• creating a space for youth delegates to interact and attend workshops about diverse media strategies;
• building an electric interactive exhibition space for daily school visitors to the 5WSMC, which was broadcast live in two hour daily segments by the South African Broadcasting Corporation (SABC);
• providing a platform for youth-participation, which began several months prior to the 5WSMC with pre-summit activities in all nine provinces in South Africa; and
• offering pre-summits to international partners four days prior to the opening of the 5WSMC.
Adding youth to 5WSMC was a new addition this year, a key ingredient to the success of the gathering. In keeping with the main goals of 5WSMC, the focus for youth media professionals, leaders, and media practitioners included:
• creating guidelines to formulate a global children’s media rights policy;
• researching production projects designed to amplify children’s voices and cultures through media created locally and shared globally;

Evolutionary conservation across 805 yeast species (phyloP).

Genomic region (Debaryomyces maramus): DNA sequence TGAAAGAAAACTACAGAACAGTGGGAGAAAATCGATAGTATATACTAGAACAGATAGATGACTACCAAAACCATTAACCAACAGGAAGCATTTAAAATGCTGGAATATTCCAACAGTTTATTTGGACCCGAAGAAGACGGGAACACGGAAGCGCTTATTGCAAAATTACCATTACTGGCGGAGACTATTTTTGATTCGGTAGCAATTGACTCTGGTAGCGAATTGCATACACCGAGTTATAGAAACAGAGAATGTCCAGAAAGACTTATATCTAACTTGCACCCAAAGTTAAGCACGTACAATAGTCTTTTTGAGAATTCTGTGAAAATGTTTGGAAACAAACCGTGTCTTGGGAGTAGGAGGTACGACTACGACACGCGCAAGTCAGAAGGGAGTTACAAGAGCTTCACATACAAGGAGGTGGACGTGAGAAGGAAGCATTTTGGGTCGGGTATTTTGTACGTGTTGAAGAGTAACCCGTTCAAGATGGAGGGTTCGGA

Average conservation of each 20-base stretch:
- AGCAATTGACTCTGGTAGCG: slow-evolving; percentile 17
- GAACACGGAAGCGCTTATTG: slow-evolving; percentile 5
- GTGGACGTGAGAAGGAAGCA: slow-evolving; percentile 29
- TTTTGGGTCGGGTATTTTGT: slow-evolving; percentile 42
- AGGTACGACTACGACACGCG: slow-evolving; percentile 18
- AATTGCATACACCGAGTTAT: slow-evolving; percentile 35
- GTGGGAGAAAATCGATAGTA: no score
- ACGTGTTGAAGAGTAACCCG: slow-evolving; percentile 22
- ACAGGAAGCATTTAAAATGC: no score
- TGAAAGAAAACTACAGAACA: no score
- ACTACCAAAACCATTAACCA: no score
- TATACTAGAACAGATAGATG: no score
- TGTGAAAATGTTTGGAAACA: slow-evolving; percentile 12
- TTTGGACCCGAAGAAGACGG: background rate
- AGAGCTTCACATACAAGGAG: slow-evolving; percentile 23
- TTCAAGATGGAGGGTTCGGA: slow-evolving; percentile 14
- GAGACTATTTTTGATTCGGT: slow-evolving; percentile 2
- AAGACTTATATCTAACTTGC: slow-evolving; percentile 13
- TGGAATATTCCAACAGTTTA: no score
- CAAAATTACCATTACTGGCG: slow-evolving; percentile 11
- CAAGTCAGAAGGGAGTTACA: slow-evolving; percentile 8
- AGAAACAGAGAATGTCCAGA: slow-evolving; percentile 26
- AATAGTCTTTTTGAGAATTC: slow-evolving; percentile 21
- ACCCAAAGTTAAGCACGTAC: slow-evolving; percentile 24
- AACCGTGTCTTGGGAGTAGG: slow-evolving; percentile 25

• developing an African Media Centre for Children;
• analyzing types of training available to adults and young producers of children’s media; and
• discussing ways children participate meaningfully in the creation of their own media, research, and comparative skills.
The 5WSMC goals and focus on young people in media was very much in line with media practitioners in attendance who acknowledged the overall importance of listening and involving young people’s voices and talents in mainstream media. In addition to MediaSnackers’ vodcasts for example, UNICEF (joined with Oneminutesjr.org and the Sandberg Institute in Amsterdam) ran a five-day video training session for 14 young people from South Africa, Burundi, Sierra Leone and the Democratic Republic of Congo. The young people who attended these trainings learned about camera techniques, props, and sound as well as how to edit, produce and direct their own stories in a one-minute format. As Guy Hubbard and Jabu Tugwana (co-writers of the article “Lights, camera, action! South Africa hosts 5th World Summit on Media for Children” for UNICEF) state, “the annual summit [celebrated] the power of youth and [emphasized] the role that media [plays] in shaping young minds.” Media practitioners, alongside youth media makers, helped—and continue to help—these young minds shape media through necessary skills and media-based road maps.